Stardis - The Monte-Carlo solver for coupled thermal problems
Stardis computes the propagator (aka the Green function) of coupled thermal systems under the linear assumption. Here coupled refers to conductive, convective and radiative transfers, and linear means that each modeled phenomena is represented using a model that is linear with temperature. Stardis can deal with complex geometries as well as high-frequency external solicitations over a very long period of time, relative to the characteristic time of the system.
Stardis does not compute temperature fields as a whole. It is designed to compute specific observables such as temperatures at probe points / dates or the mean temperature in a specific volume / period of time. In addition to temperature values, Stardis gives access to an evaluation of the propagator. The propagator is of great value for thermicist engineers as it gives some crucial information to analyse heat transfers in the system. It helps engineers answer questions like "Where from does the heat come at this location?". Propagators seamlessly agregate all the provided geometrical and physical information on the system in an unbiased and very-fast statistical model.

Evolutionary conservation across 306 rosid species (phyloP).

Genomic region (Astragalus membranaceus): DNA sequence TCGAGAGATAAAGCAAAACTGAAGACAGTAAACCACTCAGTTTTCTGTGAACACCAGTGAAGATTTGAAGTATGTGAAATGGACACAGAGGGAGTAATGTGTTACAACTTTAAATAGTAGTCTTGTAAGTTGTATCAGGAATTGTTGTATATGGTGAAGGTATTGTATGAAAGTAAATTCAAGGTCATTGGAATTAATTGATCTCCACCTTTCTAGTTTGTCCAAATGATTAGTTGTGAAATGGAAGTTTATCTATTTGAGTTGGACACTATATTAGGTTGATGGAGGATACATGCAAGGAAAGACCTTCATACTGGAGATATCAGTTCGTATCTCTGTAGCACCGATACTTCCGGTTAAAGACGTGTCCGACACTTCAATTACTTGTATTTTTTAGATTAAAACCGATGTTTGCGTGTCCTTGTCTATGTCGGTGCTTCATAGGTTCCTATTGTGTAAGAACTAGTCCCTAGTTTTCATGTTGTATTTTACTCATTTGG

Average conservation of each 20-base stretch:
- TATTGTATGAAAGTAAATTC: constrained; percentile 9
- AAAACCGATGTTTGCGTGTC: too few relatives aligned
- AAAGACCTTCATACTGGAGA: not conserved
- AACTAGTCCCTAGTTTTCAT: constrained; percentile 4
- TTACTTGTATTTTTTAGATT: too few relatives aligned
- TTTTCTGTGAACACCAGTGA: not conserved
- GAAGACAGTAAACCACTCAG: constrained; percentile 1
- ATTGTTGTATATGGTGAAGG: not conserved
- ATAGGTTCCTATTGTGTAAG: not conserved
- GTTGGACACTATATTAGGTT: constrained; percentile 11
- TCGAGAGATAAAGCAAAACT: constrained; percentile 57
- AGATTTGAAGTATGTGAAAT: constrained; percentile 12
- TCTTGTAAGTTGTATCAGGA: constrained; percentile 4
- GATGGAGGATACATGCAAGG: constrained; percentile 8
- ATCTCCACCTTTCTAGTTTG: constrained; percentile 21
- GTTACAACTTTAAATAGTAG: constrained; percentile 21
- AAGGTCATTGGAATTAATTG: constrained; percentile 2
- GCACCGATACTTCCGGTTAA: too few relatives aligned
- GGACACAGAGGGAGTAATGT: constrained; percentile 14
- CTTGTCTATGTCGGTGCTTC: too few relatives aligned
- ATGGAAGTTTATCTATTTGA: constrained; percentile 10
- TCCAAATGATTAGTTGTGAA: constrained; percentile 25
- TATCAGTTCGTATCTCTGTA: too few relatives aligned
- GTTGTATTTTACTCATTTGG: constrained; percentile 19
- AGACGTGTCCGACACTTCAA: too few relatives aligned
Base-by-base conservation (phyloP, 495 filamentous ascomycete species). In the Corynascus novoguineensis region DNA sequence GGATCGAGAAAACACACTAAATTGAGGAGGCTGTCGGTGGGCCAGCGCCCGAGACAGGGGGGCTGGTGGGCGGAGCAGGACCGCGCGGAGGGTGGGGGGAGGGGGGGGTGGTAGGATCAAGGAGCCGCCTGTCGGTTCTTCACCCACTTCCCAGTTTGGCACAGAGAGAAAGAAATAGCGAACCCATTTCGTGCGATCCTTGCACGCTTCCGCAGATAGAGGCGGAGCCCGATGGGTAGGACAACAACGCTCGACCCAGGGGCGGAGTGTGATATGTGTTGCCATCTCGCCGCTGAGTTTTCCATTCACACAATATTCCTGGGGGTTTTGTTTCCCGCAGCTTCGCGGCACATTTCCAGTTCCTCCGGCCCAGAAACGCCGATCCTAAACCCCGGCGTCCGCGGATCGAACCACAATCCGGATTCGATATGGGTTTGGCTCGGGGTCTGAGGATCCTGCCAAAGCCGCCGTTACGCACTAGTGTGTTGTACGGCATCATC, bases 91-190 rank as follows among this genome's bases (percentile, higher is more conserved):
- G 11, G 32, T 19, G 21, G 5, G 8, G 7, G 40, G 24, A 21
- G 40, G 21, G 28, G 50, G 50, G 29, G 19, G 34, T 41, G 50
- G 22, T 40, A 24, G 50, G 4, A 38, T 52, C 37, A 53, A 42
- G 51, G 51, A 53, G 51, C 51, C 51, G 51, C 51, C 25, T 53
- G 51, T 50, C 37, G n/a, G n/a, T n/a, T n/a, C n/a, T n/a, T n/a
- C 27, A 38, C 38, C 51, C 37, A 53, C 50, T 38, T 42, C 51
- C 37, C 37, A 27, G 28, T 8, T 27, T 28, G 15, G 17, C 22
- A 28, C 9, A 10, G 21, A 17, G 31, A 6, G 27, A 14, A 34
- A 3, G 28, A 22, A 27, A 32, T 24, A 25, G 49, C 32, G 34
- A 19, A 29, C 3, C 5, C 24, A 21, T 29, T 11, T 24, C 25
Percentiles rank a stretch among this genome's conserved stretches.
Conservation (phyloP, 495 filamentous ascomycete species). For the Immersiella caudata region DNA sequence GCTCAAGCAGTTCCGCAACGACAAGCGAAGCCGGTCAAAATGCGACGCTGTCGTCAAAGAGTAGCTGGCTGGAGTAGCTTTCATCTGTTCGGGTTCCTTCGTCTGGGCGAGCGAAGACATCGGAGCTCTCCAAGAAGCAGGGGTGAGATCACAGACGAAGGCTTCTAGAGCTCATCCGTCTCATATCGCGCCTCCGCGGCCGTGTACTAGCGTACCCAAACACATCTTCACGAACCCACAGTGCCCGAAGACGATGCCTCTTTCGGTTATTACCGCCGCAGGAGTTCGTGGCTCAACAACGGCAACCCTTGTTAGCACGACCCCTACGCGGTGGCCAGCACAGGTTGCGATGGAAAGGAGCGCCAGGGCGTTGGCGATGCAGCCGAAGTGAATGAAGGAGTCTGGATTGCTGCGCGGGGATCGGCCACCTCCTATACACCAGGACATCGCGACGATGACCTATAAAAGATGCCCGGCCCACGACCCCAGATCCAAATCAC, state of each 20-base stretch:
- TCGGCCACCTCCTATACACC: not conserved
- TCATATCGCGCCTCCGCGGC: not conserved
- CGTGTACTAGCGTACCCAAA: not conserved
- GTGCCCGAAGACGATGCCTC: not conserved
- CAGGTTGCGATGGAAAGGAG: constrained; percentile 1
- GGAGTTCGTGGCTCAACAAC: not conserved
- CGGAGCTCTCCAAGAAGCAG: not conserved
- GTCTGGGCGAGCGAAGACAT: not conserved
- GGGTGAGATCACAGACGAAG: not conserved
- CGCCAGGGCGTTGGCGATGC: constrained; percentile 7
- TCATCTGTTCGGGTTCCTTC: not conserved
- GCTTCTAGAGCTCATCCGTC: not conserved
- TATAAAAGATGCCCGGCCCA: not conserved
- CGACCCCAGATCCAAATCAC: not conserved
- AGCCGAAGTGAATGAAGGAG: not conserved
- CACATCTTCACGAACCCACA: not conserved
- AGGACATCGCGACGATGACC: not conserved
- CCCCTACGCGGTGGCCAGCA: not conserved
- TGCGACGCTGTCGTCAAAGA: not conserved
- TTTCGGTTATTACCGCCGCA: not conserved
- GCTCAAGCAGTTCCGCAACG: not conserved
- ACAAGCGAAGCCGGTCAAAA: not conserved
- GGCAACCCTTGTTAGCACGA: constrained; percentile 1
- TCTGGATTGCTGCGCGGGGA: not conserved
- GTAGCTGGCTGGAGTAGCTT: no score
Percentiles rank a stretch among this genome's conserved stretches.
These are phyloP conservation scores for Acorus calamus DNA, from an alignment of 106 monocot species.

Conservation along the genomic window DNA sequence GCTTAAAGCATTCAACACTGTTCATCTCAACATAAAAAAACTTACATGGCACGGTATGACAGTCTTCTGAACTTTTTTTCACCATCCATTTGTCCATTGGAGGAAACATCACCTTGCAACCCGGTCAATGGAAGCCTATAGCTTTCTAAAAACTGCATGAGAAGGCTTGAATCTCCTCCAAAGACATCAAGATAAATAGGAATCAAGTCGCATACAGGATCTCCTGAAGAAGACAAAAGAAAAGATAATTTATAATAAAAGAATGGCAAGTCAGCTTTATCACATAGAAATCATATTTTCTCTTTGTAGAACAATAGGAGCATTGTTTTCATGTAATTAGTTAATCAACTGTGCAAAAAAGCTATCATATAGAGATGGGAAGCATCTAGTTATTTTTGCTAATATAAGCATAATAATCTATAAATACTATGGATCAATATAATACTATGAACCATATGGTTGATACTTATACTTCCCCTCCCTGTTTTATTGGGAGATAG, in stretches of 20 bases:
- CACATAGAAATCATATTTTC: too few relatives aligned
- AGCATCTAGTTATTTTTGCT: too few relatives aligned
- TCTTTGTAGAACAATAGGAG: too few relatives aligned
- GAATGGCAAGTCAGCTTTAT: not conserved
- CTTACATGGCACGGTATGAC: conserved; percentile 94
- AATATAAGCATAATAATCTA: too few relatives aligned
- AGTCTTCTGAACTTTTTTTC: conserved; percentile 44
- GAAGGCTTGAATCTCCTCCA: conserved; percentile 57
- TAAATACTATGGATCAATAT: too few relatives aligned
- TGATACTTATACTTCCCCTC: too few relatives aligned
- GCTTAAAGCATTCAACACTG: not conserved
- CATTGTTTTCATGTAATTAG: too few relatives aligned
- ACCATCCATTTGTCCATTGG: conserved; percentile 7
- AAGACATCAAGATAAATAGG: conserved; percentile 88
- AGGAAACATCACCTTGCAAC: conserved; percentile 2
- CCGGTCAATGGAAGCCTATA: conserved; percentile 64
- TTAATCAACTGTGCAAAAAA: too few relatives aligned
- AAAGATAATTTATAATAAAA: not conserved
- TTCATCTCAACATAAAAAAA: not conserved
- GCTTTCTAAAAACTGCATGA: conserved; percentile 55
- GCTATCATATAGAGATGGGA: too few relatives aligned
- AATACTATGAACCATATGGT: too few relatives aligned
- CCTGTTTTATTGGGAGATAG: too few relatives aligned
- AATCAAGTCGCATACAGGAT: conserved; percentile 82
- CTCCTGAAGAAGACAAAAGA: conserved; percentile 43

Stardis' algorithms are based on state-of-the-art Monte-Carlo method applied to radiative transfer physics (Delatorre [1]) combined with conduction's statistical formulation (Kac [2] and Muller [3]). Thanks to recent advances in computer graphics technology which has already been a game changer in the cinema industry (FX and animated movies), this theoretical framework can now be practically used on the most geometrically complex models. While this capability is part of the StarEngine Star3D library, it is internally powered by Intel® Rendering Framework: Embree.
Everytime the linear assumption is relevant, this theoretical framework allows to encompass all the heat transfer mecanisms (conductive-convective-radiative) in an unified statistical model. Such models can be solved by a Monte-Carlo approach just by sampling thermal paths. This can be seen as an extension of Monte-Carlo algorithms that solve radiative transfer by sampling optical paths. A main property of this approach is that the resulting algorithms does not rely on a volume mesh of the system.